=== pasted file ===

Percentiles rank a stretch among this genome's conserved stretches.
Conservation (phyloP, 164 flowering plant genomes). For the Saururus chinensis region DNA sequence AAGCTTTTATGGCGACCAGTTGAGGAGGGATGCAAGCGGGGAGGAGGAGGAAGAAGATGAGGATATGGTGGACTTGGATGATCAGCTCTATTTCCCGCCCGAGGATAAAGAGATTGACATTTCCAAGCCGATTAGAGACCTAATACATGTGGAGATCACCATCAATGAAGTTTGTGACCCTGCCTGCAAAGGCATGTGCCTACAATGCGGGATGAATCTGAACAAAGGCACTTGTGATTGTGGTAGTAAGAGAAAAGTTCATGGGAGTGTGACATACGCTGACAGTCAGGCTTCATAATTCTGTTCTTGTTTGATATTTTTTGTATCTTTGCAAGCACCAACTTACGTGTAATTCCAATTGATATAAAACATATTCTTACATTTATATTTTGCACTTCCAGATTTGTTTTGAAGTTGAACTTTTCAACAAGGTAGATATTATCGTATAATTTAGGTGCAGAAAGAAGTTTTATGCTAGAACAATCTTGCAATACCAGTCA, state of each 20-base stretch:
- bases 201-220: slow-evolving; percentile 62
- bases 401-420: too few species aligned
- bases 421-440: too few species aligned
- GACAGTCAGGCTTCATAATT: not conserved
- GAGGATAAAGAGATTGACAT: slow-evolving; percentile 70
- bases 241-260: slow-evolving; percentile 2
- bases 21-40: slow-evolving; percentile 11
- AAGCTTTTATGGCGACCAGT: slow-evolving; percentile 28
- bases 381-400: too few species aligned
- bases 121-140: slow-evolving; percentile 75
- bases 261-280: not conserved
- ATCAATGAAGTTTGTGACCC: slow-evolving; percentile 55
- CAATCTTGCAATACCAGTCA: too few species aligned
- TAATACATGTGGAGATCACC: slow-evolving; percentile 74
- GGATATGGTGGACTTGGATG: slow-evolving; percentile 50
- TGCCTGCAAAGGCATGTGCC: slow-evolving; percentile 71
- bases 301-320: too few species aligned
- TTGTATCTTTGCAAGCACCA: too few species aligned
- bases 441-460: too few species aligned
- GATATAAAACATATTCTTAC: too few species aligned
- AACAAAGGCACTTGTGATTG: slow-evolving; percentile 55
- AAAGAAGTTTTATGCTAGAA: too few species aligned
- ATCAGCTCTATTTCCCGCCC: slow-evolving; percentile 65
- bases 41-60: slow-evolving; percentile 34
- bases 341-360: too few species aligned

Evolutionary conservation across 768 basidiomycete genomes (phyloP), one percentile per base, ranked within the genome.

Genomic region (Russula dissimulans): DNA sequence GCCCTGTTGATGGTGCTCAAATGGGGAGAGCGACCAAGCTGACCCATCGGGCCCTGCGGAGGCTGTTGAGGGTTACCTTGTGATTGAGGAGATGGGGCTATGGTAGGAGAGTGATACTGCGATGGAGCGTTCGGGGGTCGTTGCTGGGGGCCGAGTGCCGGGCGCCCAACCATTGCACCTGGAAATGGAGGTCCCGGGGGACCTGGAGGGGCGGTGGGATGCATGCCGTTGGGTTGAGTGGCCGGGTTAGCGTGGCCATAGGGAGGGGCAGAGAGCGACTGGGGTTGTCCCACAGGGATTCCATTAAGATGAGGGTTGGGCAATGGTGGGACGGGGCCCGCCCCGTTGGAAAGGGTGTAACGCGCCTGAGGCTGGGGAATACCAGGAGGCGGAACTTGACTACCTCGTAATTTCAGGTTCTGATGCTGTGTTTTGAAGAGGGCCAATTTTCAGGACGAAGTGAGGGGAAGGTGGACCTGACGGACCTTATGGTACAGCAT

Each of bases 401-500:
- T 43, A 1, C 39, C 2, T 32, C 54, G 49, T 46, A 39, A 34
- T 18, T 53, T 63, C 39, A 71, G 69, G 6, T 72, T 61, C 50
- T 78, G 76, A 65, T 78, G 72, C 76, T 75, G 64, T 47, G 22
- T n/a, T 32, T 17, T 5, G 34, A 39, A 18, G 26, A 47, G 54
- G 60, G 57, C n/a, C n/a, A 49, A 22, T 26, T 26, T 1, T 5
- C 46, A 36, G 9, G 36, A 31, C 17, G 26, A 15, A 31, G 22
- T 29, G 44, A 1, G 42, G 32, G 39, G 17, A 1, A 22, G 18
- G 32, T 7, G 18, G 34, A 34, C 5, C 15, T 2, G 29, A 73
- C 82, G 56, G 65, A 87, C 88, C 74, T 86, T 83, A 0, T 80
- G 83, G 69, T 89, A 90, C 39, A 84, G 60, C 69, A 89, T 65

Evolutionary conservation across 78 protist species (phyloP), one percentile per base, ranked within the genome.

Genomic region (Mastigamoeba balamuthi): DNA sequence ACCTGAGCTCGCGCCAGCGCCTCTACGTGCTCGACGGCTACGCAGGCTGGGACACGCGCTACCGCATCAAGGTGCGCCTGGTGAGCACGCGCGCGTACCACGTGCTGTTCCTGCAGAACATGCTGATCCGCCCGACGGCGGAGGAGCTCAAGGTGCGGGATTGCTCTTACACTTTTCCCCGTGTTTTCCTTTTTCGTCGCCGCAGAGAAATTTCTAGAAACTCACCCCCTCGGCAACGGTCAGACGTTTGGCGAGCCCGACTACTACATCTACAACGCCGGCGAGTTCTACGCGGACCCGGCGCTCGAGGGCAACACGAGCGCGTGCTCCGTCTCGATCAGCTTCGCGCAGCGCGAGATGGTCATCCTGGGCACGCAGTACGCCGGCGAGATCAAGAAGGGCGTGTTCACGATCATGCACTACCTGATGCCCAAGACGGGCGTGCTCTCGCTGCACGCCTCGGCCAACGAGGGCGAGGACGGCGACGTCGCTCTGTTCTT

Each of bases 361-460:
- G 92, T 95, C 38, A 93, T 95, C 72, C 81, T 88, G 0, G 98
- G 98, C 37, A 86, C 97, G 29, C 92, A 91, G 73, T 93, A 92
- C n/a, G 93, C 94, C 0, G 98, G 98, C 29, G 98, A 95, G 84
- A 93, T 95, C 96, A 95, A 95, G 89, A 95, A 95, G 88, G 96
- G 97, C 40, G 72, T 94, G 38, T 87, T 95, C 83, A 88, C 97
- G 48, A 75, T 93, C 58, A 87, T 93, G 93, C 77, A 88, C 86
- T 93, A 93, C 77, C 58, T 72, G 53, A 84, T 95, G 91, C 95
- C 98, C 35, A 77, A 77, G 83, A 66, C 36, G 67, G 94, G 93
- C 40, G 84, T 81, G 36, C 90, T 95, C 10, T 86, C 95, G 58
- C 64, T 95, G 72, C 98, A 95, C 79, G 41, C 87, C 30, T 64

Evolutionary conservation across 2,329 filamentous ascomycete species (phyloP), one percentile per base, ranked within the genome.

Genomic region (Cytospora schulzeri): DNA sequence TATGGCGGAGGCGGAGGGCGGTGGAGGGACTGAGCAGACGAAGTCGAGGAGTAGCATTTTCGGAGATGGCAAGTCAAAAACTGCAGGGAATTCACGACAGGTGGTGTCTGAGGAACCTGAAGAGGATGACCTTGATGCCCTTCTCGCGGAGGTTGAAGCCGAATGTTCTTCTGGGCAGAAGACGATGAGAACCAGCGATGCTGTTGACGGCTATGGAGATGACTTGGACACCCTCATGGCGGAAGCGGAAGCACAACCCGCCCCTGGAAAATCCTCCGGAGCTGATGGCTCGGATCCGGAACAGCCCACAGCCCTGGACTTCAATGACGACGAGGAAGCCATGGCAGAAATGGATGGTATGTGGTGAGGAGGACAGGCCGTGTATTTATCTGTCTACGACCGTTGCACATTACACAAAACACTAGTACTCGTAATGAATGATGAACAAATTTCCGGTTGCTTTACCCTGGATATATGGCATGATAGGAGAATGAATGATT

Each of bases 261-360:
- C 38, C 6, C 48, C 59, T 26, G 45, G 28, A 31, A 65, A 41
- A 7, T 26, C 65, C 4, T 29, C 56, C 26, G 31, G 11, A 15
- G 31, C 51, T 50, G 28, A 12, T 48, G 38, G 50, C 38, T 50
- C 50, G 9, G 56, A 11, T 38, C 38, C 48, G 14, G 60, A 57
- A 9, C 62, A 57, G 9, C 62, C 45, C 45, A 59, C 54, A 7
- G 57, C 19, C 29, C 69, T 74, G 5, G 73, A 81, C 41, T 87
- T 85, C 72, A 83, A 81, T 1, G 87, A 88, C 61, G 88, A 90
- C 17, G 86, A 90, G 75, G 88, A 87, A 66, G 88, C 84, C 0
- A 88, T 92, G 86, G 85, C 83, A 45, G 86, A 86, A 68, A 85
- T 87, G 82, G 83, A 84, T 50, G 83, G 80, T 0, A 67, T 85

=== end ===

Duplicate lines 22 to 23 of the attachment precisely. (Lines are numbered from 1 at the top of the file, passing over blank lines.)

- GATATAAAACATATTCTTAC: too few species aligned
- AACAAAGGCACTTGTGATTG: slow-evolving; percentile 55